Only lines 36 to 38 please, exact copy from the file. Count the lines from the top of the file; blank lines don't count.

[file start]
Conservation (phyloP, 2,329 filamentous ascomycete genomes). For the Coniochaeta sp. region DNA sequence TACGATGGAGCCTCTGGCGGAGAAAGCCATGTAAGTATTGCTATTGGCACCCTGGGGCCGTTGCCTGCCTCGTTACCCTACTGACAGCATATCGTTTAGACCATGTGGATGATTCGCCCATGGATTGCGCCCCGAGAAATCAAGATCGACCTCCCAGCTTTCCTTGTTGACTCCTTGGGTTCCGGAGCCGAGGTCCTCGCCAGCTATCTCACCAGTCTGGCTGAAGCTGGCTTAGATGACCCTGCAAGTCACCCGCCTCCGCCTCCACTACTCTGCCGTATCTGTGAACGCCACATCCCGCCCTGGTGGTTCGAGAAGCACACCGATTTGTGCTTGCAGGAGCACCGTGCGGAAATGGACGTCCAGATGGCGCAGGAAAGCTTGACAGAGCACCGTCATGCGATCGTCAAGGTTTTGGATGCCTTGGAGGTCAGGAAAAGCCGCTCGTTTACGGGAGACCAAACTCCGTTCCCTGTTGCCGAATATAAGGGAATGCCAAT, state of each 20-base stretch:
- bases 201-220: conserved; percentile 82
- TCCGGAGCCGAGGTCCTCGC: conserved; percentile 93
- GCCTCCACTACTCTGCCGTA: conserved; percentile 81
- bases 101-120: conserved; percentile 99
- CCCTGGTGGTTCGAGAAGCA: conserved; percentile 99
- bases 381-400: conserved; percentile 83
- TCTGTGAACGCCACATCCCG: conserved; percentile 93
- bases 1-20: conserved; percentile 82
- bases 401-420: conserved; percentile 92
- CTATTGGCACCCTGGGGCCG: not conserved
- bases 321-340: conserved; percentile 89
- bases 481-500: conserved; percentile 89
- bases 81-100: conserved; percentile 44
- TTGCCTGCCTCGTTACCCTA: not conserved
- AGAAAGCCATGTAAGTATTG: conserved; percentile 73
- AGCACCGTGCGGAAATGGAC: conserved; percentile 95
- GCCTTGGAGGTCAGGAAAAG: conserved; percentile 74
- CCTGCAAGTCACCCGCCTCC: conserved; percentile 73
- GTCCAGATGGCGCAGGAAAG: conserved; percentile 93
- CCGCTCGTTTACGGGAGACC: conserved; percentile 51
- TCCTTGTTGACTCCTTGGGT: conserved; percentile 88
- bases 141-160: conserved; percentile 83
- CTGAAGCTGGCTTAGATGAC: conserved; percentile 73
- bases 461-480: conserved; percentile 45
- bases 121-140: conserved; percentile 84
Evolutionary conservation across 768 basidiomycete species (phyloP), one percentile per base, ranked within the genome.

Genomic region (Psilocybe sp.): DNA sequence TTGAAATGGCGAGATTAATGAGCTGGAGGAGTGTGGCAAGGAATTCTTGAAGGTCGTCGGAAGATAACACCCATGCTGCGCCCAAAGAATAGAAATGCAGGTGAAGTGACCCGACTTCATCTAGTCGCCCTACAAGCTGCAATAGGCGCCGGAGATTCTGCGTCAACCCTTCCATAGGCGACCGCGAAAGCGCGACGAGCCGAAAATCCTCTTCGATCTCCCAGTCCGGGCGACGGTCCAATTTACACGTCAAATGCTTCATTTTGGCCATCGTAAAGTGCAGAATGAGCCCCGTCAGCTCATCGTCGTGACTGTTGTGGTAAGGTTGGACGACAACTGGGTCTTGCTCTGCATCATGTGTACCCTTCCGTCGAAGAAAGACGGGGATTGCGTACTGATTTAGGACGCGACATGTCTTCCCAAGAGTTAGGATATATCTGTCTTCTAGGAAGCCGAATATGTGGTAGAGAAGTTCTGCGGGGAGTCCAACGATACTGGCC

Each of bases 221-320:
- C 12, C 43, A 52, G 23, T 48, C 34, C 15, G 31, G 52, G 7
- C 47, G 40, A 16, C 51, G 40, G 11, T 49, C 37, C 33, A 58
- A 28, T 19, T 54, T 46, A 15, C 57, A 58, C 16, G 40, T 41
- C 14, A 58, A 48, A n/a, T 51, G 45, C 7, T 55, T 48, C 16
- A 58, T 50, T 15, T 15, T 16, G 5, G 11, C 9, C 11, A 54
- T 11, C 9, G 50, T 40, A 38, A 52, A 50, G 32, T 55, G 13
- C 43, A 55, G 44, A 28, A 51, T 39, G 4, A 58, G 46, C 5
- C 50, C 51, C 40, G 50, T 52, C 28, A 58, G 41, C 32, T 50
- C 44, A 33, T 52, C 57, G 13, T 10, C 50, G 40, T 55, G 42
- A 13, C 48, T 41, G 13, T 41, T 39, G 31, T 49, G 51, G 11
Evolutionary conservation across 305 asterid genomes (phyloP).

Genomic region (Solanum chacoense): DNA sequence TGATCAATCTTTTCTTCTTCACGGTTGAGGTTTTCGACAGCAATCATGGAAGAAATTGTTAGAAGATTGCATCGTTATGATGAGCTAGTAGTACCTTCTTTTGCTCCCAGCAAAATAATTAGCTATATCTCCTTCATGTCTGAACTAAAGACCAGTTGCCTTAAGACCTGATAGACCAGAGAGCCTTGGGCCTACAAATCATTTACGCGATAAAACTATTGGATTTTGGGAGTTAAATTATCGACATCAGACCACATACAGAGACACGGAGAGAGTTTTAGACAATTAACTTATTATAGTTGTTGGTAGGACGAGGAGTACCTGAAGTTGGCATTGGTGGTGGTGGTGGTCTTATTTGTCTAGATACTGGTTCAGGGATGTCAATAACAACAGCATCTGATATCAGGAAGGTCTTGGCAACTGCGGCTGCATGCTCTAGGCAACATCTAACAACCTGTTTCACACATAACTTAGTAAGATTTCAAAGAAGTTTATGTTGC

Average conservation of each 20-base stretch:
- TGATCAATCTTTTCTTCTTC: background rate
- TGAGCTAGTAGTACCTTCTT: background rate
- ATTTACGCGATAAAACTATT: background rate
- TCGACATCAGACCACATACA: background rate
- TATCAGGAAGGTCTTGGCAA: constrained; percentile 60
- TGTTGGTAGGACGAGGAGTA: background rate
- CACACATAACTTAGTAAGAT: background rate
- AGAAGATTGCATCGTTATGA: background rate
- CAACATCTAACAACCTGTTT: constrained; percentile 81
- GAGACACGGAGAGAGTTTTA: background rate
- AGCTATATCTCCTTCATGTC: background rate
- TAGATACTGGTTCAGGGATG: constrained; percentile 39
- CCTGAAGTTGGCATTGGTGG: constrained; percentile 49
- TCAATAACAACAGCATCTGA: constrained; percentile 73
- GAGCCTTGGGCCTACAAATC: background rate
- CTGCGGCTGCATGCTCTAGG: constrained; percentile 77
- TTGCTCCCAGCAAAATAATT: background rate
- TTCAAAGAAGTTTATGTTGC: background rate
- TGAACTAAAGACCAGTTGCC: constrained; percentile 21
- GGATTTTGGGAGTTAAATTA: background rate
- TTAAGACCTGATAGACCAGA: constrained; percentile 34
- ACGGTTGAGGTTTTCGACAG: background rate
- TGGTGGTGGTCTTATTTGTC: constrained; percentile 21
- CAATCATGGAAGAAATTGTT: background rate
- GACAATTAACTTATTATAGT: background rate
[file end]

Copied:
- C 43, A 55, G 44, A 28, A 51, T 39, G 4, A 58, G 46, C 5
- C 50, C 51, C 40, G 50, T 52, C 28, A 58, G 41, C 32, T 50
- C 44, A 33, T 52, C 57, G 13, T 10, C 50, G 40, T 55, G 42